Sega of America coordinates the translation from Japanese into English, and then from English into the growing number of other languages we support. When possible, we dedicate ourselves to supporting their efforts with programmers and artists who do the graphic text, UI, and more, to ensure each language’s localization feels unique and authentic.

      Can we expect the upcoming games to be in multiple languages?

      We want more people to be able to play the game, so we are definitely considering more languages.

      „Like a Dragon“ is the first title in the series to be localized in German.

      Does the Ryu ga Gotoku Studio consists of multiple teams working on different games or how are you able to release new titles almost yearly?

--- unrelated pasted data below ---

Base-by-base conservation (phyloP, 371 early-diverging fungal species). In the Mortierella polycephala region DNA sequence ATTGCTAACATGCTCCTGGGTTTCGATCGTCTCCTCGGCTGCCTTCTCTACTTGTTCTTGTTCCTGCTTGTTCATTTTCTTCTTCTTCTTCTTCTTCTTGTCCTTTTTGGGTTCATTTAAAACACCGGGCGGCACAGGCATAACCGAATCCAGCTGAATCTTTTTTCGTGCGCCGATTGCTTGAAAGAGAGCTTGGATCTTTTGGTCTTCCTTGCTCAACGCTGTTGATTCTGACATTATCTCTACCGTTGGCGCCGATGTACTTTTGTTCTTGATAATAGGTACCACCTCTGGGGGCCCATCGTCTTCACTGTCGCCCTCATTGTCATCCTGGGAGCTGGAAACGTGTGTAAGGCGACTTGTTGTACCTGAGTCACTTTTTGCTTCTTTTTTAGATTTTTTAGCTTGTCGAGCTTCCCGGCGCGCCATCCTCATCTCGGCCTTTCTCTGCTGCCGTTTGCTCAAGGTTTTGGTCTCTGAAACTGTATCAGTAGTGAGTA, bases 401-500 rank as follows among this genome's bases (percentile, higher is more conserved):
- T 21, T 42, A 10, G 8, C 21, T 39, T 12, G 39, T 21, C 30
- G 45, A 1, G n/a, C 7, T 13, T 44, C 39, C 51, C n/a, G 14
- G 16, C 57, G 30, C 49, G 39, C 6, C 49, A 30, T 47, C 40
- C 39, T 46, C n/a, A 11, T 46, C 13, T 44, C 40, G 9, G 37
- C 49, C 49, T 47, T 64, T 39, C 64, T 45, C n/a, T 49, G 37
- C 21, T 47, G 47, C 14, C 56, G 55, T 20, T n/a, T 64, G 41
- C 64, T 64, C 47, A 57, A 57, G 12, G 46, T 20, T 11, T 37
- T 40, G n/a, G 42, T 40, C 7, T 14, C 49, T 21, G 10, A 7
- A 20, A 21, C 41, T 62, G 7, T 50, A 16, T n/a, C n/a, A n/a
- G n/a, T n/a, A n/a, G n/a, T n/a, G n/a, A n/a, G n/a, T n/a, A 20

We’re often asked if we have several teams for efficiency, but in fact we are a single team. Recently, our pacing has changed, but we used to produce one new game per year, which really was basically 10 months of development per game. Now that I look back on it, we were working at a ridiculous pace (laughs), and the reason we were able to accomplish that was because each staff member on each part of the team were experts in their respective field.

      The main focus of this title is the story, but while creating the main plot, we’re working on the battles, adventures, side stories, design, and programming all in parallel. Even if the story wasn’t finalized, we start from where we can and work our way up. Of course, as the story developed, we were often forced to revise these other elements as well. It was not the most efficient way to create the game, but I feel that we were able to pull it off because our staff working on each of these areas had the correct professional intuition that it would turn out the way it was supposed to, and each section had a very high level of horizontal cooperation.